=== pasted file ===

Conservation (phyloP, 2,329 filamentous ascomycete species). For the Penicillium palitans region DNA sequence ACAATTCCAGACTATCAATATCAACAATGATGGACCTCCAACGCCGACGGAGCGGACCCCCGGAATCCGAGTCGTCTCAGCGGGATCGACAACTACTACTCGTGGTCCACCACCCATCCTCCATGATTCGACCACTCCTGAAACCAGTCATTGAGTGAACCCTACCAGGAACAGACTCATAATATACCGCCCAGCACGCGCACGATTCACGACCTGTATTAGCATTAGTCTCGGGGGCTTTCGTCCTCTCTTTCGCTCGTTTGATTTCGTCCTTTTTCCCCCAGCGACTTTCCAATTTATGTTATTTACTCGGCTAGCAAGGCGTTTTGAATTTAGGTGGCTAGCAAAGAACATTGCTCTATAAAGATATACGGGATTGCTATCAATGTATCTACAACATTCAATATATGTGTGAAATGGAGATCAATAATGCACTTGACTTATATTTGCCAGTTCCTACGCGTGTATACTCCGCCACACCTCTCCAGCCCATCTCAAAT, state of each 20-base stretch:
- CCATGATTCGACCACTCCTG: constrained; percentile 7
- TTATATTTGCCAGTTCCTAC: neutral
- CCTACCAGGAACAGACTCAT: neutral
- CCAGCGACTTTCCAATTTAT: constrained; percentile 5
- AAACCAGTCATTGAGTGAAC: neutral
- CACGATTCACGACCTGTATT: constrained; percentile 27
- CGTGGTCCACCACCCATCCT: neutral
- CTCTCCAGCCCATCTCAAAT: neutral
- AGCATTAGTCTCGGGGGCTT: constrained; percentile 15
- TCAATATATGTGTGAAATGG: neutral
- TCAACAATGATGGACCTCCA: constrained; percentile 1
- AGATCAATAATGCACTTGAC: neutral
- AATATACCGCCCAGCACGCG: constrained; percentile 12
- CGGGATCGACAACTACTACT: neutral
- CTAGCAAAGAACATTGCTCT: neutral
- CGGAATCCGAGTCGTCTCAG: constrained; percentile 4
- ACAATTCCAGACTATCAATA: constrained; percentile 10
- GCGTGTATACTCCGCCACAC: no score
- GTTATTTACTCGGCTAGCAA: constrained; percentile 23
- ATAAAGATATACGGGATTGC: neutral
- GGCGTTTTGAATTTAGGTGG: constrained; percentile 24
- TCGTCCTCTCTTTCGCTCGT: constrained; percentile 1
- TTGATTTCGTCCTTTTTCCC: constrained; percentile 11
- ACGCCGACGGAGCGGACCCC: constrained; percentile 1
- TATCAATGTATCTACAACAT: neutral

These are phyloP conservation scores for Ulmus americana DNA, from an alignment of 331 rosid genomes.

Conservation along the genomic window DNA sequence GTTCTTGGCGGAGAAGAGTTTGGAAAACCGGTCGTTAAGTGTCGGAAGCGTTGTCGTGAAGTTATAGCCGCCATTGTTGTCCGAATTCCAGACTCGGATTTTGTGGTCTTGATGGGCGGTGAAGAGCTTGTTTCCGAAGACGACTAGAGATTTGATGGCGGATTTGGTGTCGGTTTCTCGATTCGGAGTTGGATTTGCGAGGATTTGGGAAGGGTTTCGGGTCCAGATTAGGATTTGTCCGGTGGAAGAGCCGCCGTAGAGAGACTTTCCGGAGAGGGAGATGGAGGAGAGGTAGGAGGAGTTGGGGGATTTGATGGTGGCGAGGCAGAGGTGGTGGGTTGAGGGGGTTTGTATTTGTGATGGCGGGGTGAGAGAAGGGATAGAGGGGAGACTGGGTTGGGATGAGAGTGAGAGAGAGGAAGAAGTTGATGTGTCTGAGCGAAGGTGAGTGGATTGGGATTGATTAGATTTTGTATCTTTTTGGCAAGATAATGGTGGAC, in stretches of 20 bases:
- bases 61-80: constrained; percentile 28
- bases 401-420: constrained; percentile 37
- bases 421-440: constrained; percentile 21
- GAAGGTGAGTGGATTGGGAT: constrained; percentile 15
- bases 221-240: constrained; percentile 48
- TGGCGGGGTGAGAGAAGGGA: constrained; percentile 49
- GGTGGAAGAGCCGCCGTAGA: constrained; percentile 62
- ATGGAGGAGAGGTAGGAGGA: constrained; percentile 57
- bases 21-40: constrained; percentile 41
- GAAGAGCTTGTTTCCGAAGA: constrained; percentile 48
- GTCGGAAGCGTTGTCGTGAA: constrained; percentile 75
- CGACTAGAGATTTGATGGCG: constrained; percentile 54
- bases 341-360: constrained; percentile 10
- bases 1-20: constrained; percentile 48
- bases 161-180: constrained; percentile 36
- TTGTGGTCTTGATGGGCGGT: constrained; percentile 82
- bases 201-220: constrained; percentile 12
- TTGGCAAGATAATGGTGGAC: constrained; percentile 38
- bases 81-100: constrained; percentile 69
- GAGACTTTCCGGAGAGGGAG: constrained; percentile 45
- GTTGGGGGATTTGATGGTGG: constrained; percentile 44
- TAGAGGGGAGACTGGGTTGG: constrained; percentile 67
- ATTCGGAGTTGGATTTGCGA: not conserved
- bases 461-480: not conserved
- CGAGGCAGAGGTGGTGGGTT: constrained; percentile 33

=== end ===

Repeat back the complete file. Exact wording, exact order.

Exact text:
Conservation (phyloP, 2,329 filamentous ascomycete species). For the Penicillium palitans region DNA sequence ACAATTCCAGACTATCAATATCAACAATGATGGACCTCCAACGCCGACGGAGCGGACCCCCGGAATCCGAGTCGTCTCAGCGGGATCGACAACTACTACTCGTGGTCCACCACCCATCCTCCATGATTCGACCACTCCTGAAACCAGTCATTGAGTGAACCCTACCAGGAACAGACTCATAATATACCGCCCAGCACGCGCACGATTCACGACCTGTATTAGCATTAGTCTCGGGGGCTTTCGTCCTCTCTTTCGCTCGTTTGATTTCGTCCTTTTTCCCCCAGCGACTTTCCAATTTATGTTATTTACTCGGCTAGCAAGGCGTTTTGAATTTAGGTGGCTAGCAAAGAACATTGCTCTATAAAGATATACGGGATTGCTATCAATGTATCTACAACATTCAATATATGTGTGAAATGGAGATCAATAATGCACTTGACTTATATTTGCCAGTTCCTACGCGTGTATACTCCGCCACACCTCTCCAGCCCATCTCAAAT, state of each 20-base stretch:
- CCATGATTCGACCACTCCTG: constrained; percentile 7
- TTATATTTGCCAGTTCCTAC: neutral
- CCTACCAGGAACAGACTCAT: neutral
- CCAGCGACTTTCCAATTTAT: constrained; percentile 5
- AAACCAGTCATTGAGTGAAC: neutral
- CACGATTCACGACCTGTATT: constrained; percentile 27
- CGTGGTCCACCACCCATCCT: neutral
- CTCTCCAGCCCATCTCAAAT: neutral
- AGCATTAGTCTCGGGGGCTT: constrained; percentile 15
- TCAATATATGTGTGAAATGG: neutral
- TCAACAATGATGGACCTCCA: constrained; percentile 1
- AGATCAATAATGCACTTGAC: neutral
- AATATACCGCCCAGCACGCG: constrained; percentile 12
- CGGGATCGACAACTACTACT: neutral
- CTAGCAAAGAACATTGCTCT: neutral
- CGGAATCCGAGTCGTCTCAG: constrained; percentile 4
- ACAATTCCAGACTATCAATA: constrained; percentile 10
- GCGTGTATACTCCGCCACAC: no score
- GTTATTTACTCGGCTAGCAA: constrained; percentile 23
- ATAAAGATATACGGGATTGC: neutral
- GGCGTTTTGAATTTAGGTGG: constrained; percentile 24
- TCGTCCTCTCTTTCGCTCGT: constrained; percentile 1
- TTGATTTCGTCCTTTTTCCC: constrained; percentile 11
- ACGCCGACGGAGCGGACCCC: constrained; percentile 1
- TATCAATGTATCTACAACAT: neutral

These are phyloP conservation scores for Ulmus americana DNA, from an alignment of 331 rosid genomes.

Conservation along the genomic window DNA sequence GTTCTTGGCGGAGAAGAGTTTGGAAAACCGGTCGTTAAGTGTCGGAAGCGTTGTCGTGAAGTTATAGCCGCCATTGTTGTCCGAATTCCAGACTCGGATTTTGTGGTCTTGATGGGCGGTGAAGAGCTTGTTTCCGAAGACGACTAGAGATTTGATGGCGGATTTGGTGTCGGTTTCTCGATTCGGAGTTGGATTTGCGAGGATTTGGGAAGGGTTTCGGGTCCAGATTAGGATTTGTCCGGTGGAAGAGCCGCCGTAGAGAGACTTTCCGGAGAGGGAGATGGAGGAGAGGTAGGAGGAGTTGGGGGATTTGATGGTGGCGAGGCAGAGGTGGTGGGTTGAGGGGGTTTGTATTTGTGATGGCGGGGTGAGAGAAGGGATAGAGGGGAGACTGGGTTGGGATGAGAGTGAGAGAGAGGAAGAAGTTGATGTGTCTGAGCGAAGGTGAGTGGATTGGGATTGATTAGATTTTGTATCTTTTTGGCAAGATAATGGTGGAC, in stretches of 20 bases:
- bases 61-80: constrained; percentile 28
- bases 401-420: constrained; percentile 37
- bases 421-440: constrained; percentile 21
- GAAGGTGAGTGGATTGGGAT: constrained; percentile 15
- bases 221-240: constrained; percentile 48
- TGGCGGGGTGAGAGAAGGGA: constrained; percentile 49
- GGTGGAAGAGCCGCCGTAGA: constrained; percentile 62
- ATGGAGGAGAGGTAGGAGGA: constrained; percentile 57
- bases 21-40: constrained; percentile 41
- GAAGAGCTTGTTTCCGAAGA: constrained; percentile 48
- GTCGGAAGCGTTGTCGTGAA: constrained; percentile 75
- CGACTAGAGATTTGATGGCG: constrained; percentile 54
- bases 341-360: constrained; percentile 10
- bases 1-20: constrained; percentile 48
- bases 161-180: constrained; percentile 36
- TTGTGGTCTTGATGGGCGGT: constrained; percentile 82
- bases 201-220: constrained; percentile 12
- TTGGCAAGATAATGGTGGAC: constrained; percentile 38
- bases 81-100: constrained; percentile 69
- GAGACTTTCCGGAGAGGGAG: constrained; percentile 45
- GTTGGGGGATTTGATGGTGG: constrained; percentile 44
- TAGAGGGGAGACTGGGTTGG: constrained; percentile 67
- ATTCGGAGTTGGATTTGCGA: not conserved
- bases 461-480: not conserved
- CGAGGCAGAGGTGGTGGGTT: constrained; percentile 33